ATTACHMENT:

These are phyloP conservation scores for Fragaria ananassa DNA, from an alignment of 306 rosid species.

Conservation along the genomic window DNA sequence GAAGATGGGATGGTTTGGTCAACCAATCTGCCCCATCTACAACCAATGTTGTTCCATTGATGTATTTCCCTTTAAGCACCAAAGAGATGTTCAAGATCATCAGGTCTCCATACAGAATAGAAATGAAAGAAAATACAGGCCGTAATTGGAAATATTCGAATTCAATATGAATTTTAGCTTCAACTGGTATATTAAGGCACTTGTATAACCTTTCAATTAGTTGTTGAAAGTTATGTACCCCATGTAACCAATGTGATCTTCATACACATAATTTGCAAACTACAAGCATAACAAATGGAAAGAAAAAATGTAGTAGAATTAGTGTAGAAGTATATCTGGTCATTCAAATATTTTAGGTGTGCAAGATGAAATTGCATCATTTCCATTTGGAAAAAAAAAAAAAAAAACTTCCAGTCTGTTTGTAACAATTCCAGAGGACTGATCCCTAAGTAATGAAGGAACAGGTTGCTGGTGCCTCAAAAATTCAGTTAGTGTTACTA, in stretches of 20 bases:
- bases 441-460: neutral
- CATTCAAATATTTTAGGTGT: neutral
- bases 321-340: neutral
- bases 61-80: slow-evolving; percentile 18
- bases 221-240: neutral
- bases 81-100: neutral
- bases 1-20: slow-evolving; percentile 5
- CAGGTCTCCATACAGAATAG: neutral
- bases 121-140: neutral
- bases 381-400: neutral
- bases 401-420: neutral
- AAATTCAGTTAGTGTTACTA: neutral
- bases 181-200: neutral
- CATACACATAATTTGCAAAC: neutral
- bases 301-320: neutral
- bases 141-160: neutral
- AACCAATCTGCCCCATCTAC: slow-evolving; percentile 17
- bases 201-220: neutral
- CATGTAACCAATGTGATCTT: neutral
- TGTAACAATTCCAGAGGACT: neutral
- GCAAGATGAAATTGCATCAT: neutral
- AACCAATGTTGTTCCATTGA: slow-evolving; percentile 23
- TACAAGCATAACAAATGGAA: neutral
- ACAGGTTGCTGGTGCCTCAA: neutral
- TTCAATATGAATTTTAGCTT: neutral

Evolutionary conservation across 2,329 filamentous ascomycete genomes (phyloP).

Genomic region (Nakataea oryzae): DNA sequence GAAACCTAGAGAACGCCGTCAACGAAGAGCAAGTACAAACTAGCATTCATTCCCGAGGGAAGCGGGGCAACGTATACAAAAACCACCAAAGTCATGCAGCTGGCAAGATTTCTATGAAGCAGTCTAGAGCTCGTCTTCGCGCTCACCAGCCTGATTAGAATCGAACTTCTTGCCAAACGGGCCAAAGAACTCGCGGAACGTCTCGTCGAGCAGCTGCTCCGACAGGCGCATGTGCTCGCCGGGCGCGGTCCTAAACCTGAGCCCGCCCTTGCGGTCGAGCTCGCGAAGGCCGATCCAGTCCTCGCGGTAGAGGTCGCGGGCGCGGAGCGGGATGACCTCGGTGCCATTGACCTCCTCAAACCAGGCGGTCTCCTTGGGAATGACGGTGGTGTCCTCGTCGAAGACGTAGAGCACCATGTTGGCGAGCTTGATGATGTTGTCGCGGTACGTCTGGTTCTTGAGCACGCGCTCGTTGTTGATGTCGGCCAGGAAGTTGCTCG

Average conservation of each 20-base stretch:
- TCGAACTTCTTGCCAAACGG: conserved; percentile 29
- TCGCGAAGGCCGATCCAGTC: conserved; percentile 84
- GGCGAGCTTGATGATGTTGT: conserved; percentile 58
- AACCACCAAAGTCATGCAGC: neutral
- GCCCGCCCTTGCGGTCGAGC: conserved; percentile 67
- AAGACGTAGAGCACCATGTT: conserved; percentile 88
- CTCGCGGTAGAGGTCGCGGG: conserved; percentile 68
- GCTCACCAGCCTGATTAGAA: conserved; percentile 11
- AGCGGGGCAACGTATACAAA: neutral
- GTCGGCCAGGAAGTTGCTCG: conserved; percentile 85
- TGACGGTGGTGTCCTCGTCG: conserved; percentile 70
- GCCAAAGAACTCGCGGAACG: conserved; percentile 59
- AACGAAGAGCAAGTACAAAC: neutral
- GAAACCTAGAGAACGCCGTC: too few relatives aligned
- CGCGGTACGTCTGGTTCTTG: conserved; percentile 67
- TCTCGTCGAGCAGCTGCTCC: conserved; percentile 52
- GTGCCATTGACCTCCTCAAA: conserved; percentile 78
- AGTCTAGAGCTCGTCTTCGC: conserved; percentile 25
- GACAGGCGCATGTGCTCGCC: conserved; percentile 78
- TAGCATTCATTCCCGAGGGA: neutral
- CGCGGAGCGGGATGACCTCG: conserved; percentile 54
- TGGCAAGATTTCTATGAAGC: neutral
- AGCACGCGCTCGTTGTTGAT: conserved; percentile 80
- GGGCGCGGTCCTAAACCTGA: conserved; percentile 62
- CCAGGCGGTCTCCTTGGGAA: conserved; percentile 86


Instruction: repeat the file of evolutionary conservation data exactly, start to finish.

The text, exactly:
These are phyloP conservation scores for Fragaria ananassa DNA, from an alignment of 306 rosid species.

Conservation along the genomic window DNA sequence GAAGATGGGATGGTTTGGTCAACCAATCTGCCCCATCTACAACCAATGTTGTTCCATTGATGTATTTCCCTTTAAGCACCAAAGAGATGTTCAAGATCATCAGGTCTCCATACAGAATAGAAATGAAAGAAAATACAGGCCGTAATTGGAAATATTCGAATTCAATATGAATTTTAGCTTCAACTGGTATATTAAGGCACTTGTATAACCTTTCAATTAGTTGTTGAAAGTTATGTACCCCATGTAACCAATGTGATCTTCATACACATAATTTGCAAACTACAAGCATAACAAATGGAAAGAAAAAATGTAGTAGAATTAGTGTAGAAGTATATCTGGTCATTCAAATATTTTAGGTGTGCAAGATGAAATTGCATCATTTCCATTTGGAAAAAAAAAAAAAAAAACTTCCAGTCTGTTTGTAACAATTCCAGAGGACTGATCCCTAAGTAATGAAGGAACAGGTTGCTGGTGCCTCAAAAATTCAGTTAGTGTTACTA, in stretches of 20 bases:
- bases 441-460: neutral
- CATTCAAATATTTTAGGTGT: neutral
- bases 321-340: neutral
- bases 61-80: slow-evolving; percentile 18
- bases 221-240: neutral
- bases 81-100: neutral
- bases 1-20: slow-evolving; percentile 5
- CAGGTCTCCATACAGAATAG: neutral
- bases 121-140: neutral
- bases 381-400: neutral
- bases 401-420: neutral
- AAATTCAGTTAGTGTTACTA: neutral
- bases 181-200: neutral
- CATACACATAATTTGCAAAC: neutral
- bases 301-320: neutral
- bases 141-160: neutral
- AACCAATCTGCCCCATCTAC: slow-evolving; percentile 17
- bases 201-220: neutral
- CATGTAACCAATGTGATCTT: neutral
- TGTAACAATTCCAGAGGACT: neutral
- GCAAGATGAAATTGCATCAT: neutral
- AACCAATGTTGTTCCATTGA: slow-evolving; percentile 23
- TACAAGCATAACAAATGGAA: neutral
- ACAGGTTGCTGGTGCCTCAA: neutral
- TTCAATATGAATTTTAGCTT: neutral

Evolutionary conservation across 2,329 filamentous ascomycete genomes (phyloP).

Genomic region (Nakataea oryzae): DNA sequence GAAACCTAGAGAACGCCGTCAACGAAGAGCAAGTACAAACTAGCATTCATTCCCGAGGGAAGCGGGGCAACGTATACAAAAACCACCAAAGTCATGCAGCTGGCAAGATTTCTATGAAGCAGTCTAGAGCTCGTCTTCGCGCTCACCAGCCTGATTAGAATCGAACTTCTTGCCAAACGGGCCAAAGAACTCGCGGAACGTCTCGTCGAGCAGCTGCTCCGACAGGCGCATGTGCTCGCCGGGCGCGGTCCTAAACCTGAGCCCGCCCTTGCGGTCGAGCTCGCGAAGGCCGATCCAGTCCTCGCGGTAGAGGTCGCGGGCGCGGAGCGGGATGACCTCGGTGCCATTGACCTCCTCAAACCAGGCGGTCTCCTTGGGAATGACGGTGGTGTCCTCGTCGAAGACGTAGAGCACCATGTTGGCGAGCTTGATGATGTTGTCGCGGTACGTCTGGTTCTTGAGCACGCGCTCGTTGTTGATGTCGGCCAGGAAGTTGCTCG

Average conservation of each 20-base stretch:
- TCGAACTTCTTGCCAAACGG: conserved; percentile 29
- TCGCGAAGGCCGATCCAGTC: conserved; percentile 84
- GGCGAGCTTGATGATGTTGT: conserved; percentile 58
- AACCACCAAAGTCATGCAGC: neutral
- GCCCGCCCTTGCGGTCGAGC: conserved; percentile 67
- AAGACGTAGAGCACCATGTT: conserved; percentile 88
- CTCGCGGTAGAGGTCGCGGG: conserved; percentile 68
- GCTCACCAGCCTGATTAGAA: conserved; percentile 11
- AGCGGGGCAACGTATACAAA: neutral
- GTCGGCCAGGAAGTTGCTCG: conserved; percentile 85
- TGACGGTGGTGTCCTCGTCG: conserved; percentile 70
- GCCAAAGAACTCGCGGAACG: conserved; percentile 59
- AACGAAGAGCAAGTACAAAC: neutral
- GAAACCTAGAGAACGCCGTC: too few relatives aligned
- CGCGGTACGTCTGGTTCTTG: conserved; percentile 67
- TCTCGTCGAGCAGCTGCTCC: conserved; percentile 52
- GTGCCATTGACCTCCTCAAA: conserved; percentile 78
- AGTCTAGAGCTCGTCTTCGC: conserved; percentile 25
- GACAGGCGCATGTGCTCGCC: conserved; percentile 78
- TAGCATTCATTCCCGAGGGA: neutral
- CGCGGAGCGGGATGACCTCG: conserved; percentile 54
- TGGCAAGATTTCTATGAAGC: neutral
- AGCACGCGCTCGTTGTTGAT: conserved; percentile 80
- GGGCGCGGTCCTAAACCTGA: conserved; percentile 62
- CCAGGCGGTCTCCTTGGGAA: conserved; percentile 86